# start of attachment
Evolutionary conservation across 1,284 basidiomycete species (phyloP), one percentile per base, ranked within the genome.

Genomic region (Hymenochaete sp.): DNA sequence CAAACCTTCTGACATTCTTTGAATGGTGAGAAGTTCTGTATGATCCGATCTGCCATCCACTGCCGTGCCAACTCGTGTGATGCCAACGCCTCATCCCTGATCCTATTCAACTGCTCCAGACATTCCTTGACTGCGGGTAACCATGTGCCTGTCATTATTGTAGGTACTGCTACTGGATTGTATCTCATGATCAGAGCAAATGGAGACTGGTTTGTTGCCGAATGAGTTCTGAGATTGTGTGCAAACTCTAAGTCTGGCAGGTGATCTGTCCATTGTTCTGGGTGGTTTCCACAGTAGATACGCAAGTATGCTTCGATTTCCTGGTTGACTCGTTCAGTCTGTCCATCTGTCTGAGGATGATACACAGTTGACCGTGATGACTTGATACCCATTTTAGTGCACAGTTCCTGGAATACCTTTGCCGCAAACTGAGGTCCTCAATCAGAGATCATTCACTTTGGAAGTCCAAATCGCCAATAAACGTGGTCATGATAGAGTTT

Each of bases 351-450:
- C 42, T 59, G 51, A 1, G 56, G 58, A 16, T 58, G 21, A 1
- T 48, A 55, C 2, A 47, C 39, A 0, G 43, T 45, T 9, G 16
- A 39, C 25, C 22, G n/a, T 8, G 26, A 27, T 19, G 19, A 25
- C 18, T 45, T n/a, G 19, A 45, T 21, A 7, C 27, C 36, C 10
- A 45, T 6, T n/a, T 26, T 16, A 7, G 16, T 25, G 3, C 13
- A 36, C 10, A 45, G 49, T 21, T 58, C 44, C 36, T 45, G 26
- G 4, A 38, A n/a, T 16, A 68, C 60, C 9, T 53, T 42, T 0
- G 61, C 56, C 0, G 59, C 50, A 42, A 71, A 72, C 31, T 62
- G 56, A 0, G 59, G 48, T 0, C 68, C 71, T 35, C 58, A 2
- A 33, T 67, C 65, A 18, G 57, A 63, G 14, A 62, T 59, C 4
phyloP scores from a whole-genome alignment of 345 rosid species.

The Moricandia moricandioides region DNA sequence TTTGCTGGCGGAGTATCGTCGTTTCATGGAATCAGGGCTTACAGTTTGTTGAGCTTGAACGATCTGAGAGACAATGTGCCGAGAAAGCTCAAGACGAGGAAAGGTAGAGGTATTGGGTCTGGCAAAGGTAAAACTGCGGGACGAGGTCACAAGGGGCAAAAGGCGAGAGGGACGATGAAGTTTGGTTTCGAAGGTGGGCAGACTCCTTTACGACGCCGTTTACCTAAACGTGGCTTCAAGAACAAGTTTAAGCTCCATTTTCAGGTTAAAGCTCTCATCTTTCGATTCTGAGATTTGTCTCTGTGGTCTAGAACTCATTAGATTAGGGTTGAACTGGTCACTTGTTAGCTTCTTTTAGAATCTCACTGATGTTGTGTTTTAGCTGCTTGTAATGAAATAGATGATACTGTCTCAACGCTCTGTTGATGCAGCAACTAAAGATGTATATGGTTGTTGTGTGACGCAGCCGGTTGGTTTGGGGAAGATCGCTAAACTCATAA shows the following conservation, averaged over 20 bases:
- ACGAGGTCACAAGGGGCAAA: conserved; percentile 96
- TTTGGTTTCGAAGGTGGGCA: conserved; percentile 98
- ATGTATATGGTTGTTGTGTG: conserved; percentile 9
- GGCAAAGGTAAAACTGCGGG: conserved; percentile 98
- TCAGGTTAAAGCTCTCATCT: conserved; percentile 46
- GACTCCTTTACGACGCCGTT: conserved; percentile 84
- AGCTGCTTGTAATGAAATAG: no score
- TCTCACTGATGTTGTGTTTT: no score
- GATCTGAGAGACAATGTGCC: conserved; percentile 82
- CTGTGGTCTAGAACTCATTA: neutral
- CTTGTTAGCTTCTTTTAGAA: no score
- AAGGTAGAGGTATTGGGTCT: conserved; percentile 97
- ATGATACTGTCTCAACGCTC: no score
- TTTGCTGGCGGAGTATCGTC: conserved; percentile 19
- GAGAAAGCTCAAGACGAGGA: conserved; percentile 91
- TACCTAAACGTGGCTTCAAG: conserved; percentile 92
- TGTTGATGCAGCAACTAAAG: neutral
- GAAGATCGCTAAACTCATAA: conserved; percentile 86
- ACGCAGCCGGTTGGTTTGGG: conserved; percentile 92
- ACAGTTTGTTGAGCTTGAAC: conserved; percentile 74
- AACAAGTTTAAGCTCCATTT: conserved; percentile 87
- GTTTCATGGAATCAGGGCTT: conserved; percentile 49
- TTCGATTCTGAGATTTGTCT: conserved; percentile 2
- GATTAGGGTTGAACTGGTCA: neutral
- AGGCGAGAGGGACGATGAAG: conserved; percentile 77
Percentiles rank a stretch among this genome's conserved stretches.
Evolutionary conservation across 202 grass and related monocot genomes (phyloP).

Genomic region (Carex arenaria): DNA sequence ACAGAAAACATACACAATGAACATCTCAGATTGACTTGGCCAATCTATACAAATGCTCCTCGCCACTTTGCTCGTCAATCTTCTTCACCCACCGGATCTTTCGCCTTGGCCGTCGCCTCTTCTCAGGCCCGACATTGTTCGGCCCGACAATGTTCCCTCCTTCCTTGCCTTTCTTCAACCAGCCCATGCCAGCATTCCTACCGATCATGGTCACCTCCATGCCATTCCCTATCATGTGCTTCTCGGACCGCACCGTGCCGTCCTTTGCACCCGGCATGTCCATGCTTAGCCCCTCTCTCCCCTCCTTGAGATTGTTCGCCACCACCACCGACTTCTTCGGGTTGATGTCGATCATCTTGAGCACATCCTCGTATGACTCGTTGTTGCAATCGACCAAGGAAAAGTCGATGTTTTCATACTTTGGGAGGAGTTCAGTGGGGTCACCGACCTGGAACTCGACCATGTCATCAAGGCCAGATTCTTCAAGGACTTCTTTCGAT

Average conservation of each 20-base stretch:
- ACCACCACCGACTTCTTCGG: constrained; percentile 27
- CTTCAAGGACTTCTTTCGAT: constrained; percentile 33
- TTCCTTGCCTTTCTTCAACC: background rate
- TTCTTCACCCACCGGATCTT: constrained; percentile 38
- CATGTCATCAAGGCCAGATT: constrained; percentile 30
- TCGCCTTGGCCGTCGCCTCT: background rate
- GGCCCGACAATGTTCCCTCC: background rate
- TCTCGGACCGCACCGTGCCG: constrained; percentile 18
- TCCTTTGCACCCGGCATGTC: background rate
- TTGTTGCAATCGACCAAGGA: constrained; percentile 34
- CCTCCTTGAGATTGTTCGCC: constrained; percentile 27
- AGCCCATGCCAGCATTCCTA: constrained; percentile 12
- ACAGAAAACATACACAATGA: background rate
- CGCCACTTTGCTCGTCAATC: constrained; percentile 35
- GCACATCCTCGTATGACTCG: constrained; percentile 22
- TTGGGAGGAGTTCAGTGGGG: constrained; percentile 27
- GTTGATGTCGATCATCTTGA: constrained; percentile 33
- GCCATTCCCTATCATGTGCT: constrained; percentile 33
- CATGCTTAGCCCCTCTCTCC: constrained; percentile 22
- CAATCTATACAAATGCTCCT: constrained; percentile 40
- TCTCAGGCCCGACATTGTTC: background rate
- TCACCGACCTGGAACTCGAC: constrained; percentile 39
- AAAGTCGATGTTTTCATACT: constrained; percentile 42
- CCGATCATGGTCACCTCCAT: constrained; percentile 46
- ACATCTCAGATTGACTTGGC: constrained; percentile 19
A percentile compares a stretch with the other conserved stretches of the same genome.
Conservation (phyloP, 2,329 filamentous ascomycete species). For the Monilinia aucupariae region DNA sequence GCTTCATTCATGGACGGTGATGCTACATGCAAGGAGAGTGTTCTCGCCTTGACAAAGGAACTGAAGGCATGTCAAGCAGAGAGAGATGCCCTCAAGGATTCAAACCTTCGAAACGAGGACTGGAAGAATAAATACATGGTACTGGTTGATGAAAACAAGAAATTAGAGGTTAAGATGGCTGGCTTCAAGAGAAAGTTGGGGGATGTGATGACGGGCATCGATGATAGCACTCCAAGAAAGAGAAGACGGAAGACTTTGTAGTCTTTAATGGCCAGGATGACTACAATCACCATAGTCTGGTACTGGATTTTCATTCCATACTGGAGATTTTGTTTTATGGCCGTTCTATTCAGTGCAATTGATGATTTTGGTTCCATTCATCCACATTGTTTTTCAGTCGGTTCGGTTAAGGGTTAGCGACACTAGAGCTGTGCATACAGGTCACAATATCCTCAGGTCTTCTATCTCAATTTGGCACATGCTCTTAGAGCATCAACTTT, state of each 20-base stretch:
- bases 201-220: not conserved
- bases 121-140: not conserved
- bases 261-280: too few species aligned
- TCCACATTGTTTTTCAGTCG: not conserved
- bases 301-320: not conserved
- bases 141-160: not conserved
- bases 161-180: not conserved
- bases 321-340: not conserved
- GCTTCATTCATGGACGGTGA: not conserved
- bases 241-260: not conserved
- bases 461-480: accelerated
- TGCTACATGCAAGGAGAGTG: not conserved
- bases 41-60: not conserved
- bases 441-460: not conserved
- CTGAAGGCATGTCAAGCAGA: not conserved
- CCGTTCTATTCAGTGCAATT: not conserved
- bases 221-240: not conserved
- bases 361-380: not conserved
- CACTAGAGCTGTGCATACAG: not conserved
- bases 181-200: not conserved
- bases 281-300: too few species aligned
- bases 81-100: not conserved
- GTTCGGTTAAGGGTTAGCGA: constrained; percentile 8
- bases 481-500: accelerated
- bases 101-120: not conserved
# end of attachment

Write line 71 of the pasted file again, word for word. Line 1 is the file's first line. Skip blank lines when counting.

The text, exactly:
Conservation (phyloP, 2,329 filamentous ascomycete species). For the Monilinia aucupariae region DNA sequence GCTTCATTCATGGACGGTGATGCTACATGCAAGGAGAGTGTTCTCGCCTTGACAAAGGAACTGAAGGCATGTCAAGCAGAGAGAGATGCCCTCAAGGATTCAAACCTTCGAAACGAGGACTGGAAGAATAAATACATGGTACTGGTTGATGAAAACAAGAAATTAGAGGTTAAGATGGCTGGCTTCAAGAGAAAGTTGGGGGATGTGATGACGGGCATCGATGATAGCACTCCAAGAAAGAGAAGACGGAAGACTTTGTAGTCTTTAATGGCCAGGATGACTACAATCACCATAGTCTGGTACTGGATTTTCATTCCATACTGGAGATTTTGTTTTATGGCCGTTCTATTCAGTGCAATTGATGATTTTGGTTCCATTCATCCACATTGTTTTTCAGTCGGTTCGGTTAAGGGTTAGCGACACTAGAGCTGTGCATACAGGTCACAATATCCTCAGGTCTTCTATCTCAATTTGGCACATGCTCTTAGAGCATCAACTTT, state of each 20-base stretch: